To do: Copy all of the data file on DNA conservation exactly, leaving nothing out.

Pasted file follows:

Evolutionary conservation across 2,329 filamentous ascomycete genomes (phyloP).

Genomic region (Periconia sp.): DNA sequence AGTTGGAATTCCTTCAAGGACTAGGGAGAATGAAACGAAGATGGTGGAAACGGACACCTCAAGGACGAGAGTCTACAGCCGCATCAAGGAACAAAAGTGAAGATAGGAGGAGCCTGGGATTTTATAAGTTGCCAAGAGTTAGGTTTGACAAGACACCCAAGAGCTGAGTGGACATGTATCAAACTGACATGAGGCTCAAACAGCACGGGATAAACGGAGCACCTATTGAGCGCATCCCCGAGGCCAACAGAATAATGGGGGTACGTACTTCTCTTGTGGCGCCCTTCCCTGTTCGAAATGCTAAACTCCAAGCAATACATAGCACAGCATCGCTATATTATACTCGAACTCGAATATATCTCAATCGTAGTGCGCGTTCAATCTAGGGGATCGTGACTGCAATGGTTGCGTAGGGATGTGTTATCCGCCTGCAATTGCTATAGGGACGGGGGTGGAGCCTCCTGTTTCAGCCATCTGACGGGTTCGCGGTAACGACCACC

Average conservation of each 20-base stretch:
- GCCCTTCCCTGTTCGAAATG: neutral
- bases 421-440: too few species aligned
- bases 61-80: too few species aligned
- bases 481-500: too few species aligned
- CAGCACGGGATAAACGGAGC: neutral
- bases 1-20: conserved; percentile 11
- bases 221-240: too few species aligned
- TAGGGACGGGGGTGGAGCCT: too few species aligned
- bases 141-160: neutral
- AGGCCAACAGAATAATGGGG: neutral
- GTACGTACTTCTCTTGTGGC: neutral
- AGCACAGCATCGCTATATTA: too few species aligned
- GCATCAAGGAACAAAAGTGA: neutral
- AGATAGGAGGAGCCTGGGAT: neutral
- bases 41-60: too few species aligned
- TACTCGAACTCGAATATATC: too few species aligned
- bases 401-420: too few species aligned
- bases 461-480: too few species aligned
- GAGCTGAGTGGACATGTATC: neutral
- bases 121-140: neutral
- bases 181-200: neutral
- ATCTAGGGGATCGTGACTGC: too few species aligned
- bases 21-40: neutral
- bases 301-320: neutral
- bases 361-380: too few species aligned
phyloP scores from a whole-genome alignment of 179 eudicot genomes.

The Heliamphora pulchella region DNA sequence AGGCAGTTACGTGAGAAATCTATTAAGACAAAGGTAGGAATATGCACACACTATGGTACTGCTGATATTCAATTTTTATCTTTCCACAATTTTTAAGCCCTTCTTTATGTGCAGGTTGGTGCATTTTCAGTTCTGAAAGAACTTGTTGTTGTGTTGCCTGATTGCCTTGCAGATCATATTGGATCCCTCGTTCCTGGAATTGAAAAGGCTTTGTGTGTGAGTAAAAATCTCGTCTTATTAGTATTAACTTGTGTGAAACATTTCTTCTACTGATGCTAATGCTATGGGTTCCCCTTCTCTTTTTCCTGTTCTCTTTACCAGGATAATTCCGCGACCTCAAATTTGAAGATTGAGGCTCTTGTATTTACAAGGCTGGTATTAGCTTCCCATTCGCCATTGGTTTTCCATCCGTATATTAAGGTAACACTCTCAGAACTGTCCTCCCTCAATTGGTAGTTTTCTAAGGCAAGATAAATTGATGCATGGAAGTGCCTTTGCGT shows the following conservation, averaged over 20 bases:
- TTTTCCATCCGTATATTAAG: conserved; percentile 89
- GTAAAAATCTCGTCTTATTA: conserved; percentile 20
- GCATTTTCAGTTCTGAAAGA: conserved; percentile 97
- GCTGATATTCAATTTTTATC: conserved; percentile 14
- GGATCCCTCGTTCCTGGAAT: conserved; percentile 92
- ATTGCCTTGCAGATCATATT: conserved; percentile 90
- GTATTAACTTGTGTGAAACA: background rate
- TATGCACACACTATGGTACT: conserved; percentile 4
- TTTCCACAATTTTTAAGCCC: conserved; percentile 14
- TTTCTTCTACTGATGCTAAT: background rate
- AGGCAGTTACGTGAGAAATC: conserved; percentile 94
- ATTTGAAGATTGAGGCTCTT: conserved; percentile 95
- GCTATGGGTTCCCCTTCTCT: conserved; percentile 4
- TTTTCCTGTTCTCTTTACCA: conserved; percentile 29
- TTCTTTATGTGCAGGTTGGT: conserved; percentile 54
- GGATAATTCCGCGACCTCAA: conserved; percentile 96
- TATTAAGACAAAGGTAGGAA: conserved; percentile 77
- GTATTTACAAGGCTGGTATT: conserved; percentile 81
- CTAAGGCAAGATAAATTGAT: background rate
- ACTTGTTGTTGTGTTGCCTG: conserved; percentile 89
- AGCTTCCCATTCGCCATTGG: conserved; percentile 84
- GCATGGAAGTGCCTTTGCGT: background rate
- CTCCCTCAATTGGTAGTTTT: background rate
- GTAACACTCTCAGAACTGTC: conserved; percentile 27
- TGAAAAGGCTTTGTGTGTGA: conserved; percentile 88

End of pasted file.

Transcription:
Evolutionary conservation across 2,329 filamentous ascomycete genomes (phyloP).

Genomic region (Periconia sp.): DNA sequence AGTTGGAATTCCTTCAAGGACTAGGGAGAATGAAACGAAGATGGTGGAAACGGACACCTCAAGGACGAGAGTCTACAGCCGCATCAAGGAACAAAAGTGAAGATAGGAGGAGCCTGGGATTTTATAAGTTGCCAAGAGTTAGGTTTGACAAGACACCCAAGAGCTGAGTGGACATGTATCAAACTGACATGAGGCTCAAACAGCACGGGATAAACGGAGCACCTATTGAGCGCATCCCCGAGGCCAACAGAATAATGGGGGTACGTACTTCTCTTGTGGCGCCCTTCCCTGTTCGAAATGCTAAACTCCAAGCAATACATAGCACAGCATCGCTATATTATACTCGAACTCGAATATATCTCAATCGTAGTGCGCGTTCAATCTAGGGGATCGTGACTGCAATGGTTGCGTAGGGATGTGTTATCCGCCTGCAATTGCTATAGGGACGGGGGTGGAGCCTCCTGTTTCAGCCATCTGACGGGTTCGCGGTAACGACCACC

Average conservation of each 20-base stretch:
- GCCCTTCCCTGTTCGAAATG: neutral
- bases 421-440: too few species aligned
- bases 61-80: too few species aligned
- bases 481-500: too few species aligned
- CAGCACGGGATAAACGGAGC: neutral
- bases 1-20: conserved; percentile 11
- bases 221-240: too few species aligned
- TAGGGACGGGGGTGGAGCCT: too few species aligned
- bases 141-160: neutral
- AGGCCAACAGAATAATGGGG: neutral
- GTACGTACTTCTCTTGTGGC: neutral
- AGCACAGCATCGCTATATTA: too few species aligned
- GCATCAAGGAACAAAAGTGA: neutral
- AGATAGGAGGAGCCTGGGAT: neutral
- bases 41-60: too few species aligned
- TACTCGAACTCGAATATATC: too few species aligned
- bases 401-420: too few species aligned
- bases 461-480: too few species aligned
- GAGCTGAGTGGACATGTATC: neutral
- bases 121-140: neutral
- bases 181-200: neutral
- ATCTAGGGGATCGTGACTGC: too few species aligned
- bases 21-40: neutral
- bases 301-320: neutral
- bases 361-380: too few species aligned
phyloP scores from a whole-genome alignment of 179 eudicot genomes.

The Heliamphora pulchella region DNA sequence AGGCAGTTACGTGAGAAATCTATTAAGACAAAGGTAGGAATATGCACACACTATGGTACTGCTGATATTCAATTTTTATCTTTCCACAATTTTTAAGCCCTTCTTTATGTGCAGGTTGGTGCATTTTCAGTTCTGAAAGAACTTGTTGTTGTGTTGCCTGATTGCCTTGCAGATCATATTGGATCCCTCGTTCCTGGAATTGAAAAGGCTTTGTGTGTGAGTAAAAATCTCGTCTTATTAGTATTAACTTGTGTGAAACATTTCTTCTACTGATGCTAATGCTATGGGTTCCCCTTCTCTTTTTCCTGTTCTCTTTACCAGGATAATTCCGCGACCTCAAATTTGAAGATTGAGGCTCTTGTATTTACAAGGCTGGTATTAGCTTCCCATTCGCCATTGGTTTTCCATCCGTATATTAAGGTAACACTCTCAGAACTGTCCTCCCTCAATTGGTAGTTTTCTAAGGCAAGATAAATTGATGCATGGAAGTGCCTTTGCGT shows the following conservation, averaged over 20 bases:
- TTTTCCATCCGTATATTAAG: conserved; percentile 89
- GTAAAAATCTCGTCTTATTA: conserved; percentile 20
- GCATTTTCAGTTCTGAAAGA: conserved; percentile 97
- GCTGATATTCAATTTTTATC: conserved; percentile 14
- GGATCCCTCGTTCCTGGAAT: conserved; percentile 92
- ATTGCCTTGCAGATCATATT: conserved; percentile 90
- GTATTAACTTGTGTGAAACA: background rate
- TATGCACACACTATGGTACT: conserved; percentile 4
- TTTCCACAATTTTTAAGCCC: conserved; percentile 14
- TTTCTTCTACTGATGCTAAT: background rate
- AGGCAGTTACGTGAGAAATC: conserved; percentile 94
- ATTTGAAGATTGAGGCTCTT: conserved; percentile 95
- GCTATGGGTTCCCCTTCTCT: conserved; percentile 4
- TTTTCCTGTTCTCTTTACCA: conserved; percentile 29
- TTCTTTATGTGCAGGTTGGT: conserved; percentile 54
- GGATAATTCCGCGACCTCAA: conserved; percentile 96
- TATTAAGACAAAGGTAGGAA: conserved; percentile 77
- GTATTTACAAGGCTGGTATT: conserved; percentile 81
- CTAAGGCAAGATAAATTGAT: background rate
- ACTTGTTGTTGTGTTGCCTG: conserved; percentile 89
- AGCTTCCCATTCGCCATTGG: conserved; percentile 84
- GCATGGAAGTGCCTTTGCGT: background rate
- CTCCCTCAATTGGTAGTTTT: background rate
- GTAACACTCTCAGAACTGTC: conserved; percentile 27
- TGAAAAGGCTTTGTGTGTGA: conserved; percentile 88